More than a third of the nation's $9.3 trillion in pension assets belong to state and local government employees, even though they make up only 15 percent of the U.S. work force, a study shows.
Research by the Spectrum investment group found that public-sector employees, primarily through powerful unions, have accumulated by far the most generous retirement programs in the country. Meanwhile, many private-sector workers have had their retirement plans cut back and have had to delay retirement.
Even with $3.4 trillion set aside to pay public pensions, dozens of strapped state and local governments are struggling to make payments. Wisconsin, Ohio and Florida are calling on state employees for the first time to contribute to their retirement plans the way workers do in the private sector.
These efforts have met sharp opposition from public-sector unions and are at the center of battles over whether unions should have the right to collectively bargain with the government over pension and health care benefits.
The $3.4 trillion total set aside for public pensions understates the burden for states and taxpayers since the plans collectively are underfunded by as much as $2.5 trillion, said Milton Ezrati, senior economist at Lord Abbott & Co.
"The undeniable fact is that most states and municipalities offer more generous pensions than they can afford," he said, noting that the plans typically allow employees full retirement benefits after 20 or 30 years of employment and include generous cost-of-living increases, health care benefits and other perks that are not common in the private sector.
Gerald W. McEntee, president of the American Federation of State, County and Municipal Employees, said reports about lavish pension benefits are false. He said the average member of his union receives a pension of only $19,000 a year.
"Spreading false information about pay and benefits is just another way of demonizing the men and women who staff 911 centers, teach our children, care for the infirm and plow our streets," he said.
Still, the budget emergency is providing states and cities the cover to make adjustments such as raising the retirement age that are needed to make the pensions more affordable, adjustments that would have been "politically impossible" in more prosperous times, Mr. Ezrati said.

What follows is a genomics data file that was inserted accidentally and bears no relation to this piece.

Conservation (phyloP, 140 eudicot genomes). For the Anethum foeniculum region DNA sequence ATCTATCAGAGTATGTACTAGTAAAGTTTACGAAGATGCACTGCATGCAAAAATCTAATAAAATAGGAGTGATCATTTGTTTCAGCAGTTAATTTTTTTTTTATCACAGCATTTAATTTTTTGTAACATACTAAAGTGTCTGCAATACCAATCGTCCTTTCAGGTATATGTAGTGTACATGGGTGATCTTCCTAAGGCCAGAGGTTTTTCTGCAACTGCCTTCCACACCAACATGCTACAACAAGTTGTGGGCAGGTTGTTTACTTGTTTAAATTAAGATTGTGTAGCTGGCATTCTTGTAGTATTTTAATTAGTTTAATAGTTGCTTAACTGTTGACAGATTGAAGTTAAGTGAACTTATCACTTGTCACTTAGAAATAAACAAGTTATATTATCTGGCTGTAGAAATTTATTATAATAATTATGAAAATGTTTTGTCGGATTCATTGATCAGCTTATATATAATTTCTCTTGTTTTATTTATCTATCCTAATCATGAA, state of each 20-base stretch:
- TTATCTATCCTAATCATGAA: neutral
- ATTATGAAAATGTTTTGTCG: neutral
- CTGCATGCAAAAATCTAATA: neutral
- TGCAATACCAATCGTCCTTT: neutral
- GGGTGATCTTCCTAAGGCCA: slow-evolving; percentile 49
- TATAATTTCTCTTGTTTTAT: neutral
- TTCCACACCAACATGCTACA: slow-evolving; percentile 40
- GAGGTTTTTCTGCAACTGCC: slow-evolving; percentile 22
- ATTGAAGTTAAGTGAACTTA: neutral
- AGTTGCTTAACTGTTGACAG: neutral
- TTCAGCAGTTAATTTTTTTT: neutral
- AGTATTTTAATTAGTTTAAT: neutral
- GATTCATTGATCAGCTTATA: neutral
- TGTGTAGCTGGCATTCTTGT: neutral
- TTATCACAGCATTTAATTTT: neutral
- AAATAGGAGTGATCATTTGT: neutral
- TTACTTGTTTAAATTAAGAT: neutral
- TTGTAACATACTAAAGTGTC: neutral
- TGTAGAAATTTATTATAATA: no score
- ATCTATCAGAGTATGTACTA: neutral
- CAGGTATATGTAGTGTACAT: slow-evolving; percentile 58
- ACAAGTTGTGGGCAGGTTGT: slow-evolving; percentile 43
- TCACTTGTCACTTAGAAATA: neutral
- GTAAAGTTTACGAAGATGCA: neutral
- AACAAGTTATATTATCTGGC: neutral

Many public employees have been able to retire as young as 55 and start second careers while having guaranteed pension benefits. In the private sector, employers have increasingly replaced traditional pension programs with 401(k) plans that require workers to contribute out of their own salary and guarantee only the funds that they have saved and invested at retirement.
"Corporate America recognized that traditional defined-benefit plans were far too expensive in the 1980s and 1990s and started requiring workers to save for themselves," said George Walper, president of the Spectrum Group.
"The issue has only come up at the state level since the economic crisis" drained state and local revenues and led to the budget crisis, he said. "Much like the rest of America," state governments are finding that "we cannot afford these rich retirement benefits," he said.
The Spectrum study found that the nation's 19.7 million state and local employees constituted 15 percent of the 128-million-strong American work force in 2009. Yet they laid claim to more than $3 in retirement assets for every $1 set aside for the retirement of the nation's 108 million workers in the private sector.
"Everybody would rather have a defined-benefit plan rather than see their 401(k) shrink," Mr. Walper said. "But I'm not sure the country really understands the facts. They've gotten lost in these ugly protests."
Over the strenuous objections of Wisconsin's public unions and Democratic legislators, Wisconsin Gov. Scott Walker, a Republican, won passage of a bill this week that would end collective bargaining for public-employee unions over pension and health care benefits and limit negotiations solely to wages.
The governor contends that this is necessary to enable the state and many local governments to gain control over burgeoning debts and avoid steep tax increases.
A poll by the Wisconsin Reporter last month found that 69 percent of Wisconsin residents were aware that public employees have better benefits than private workers, and majorities supported the governor's plan to curb those benefits.
Florida is another state that last month started requiring its workers to contribute 5 percent to their pension plans, for a savings of $1.4 billion each year. Illinois, which has gone deeply into debt to keep up with its pension payments, last year raised the state's retirement age for government employees from as low as 55 in some cases to 67.
Taxpayer groups are hailing the trend, while unions and their Democratic supporters are trying to halt it.
"Phasing out and eventually eliminating defined-benefit plans must be at the top of every state's long-term fiscal planning," said Bill Wilson, president of Americans for Limited Government. "There is too much at stake."
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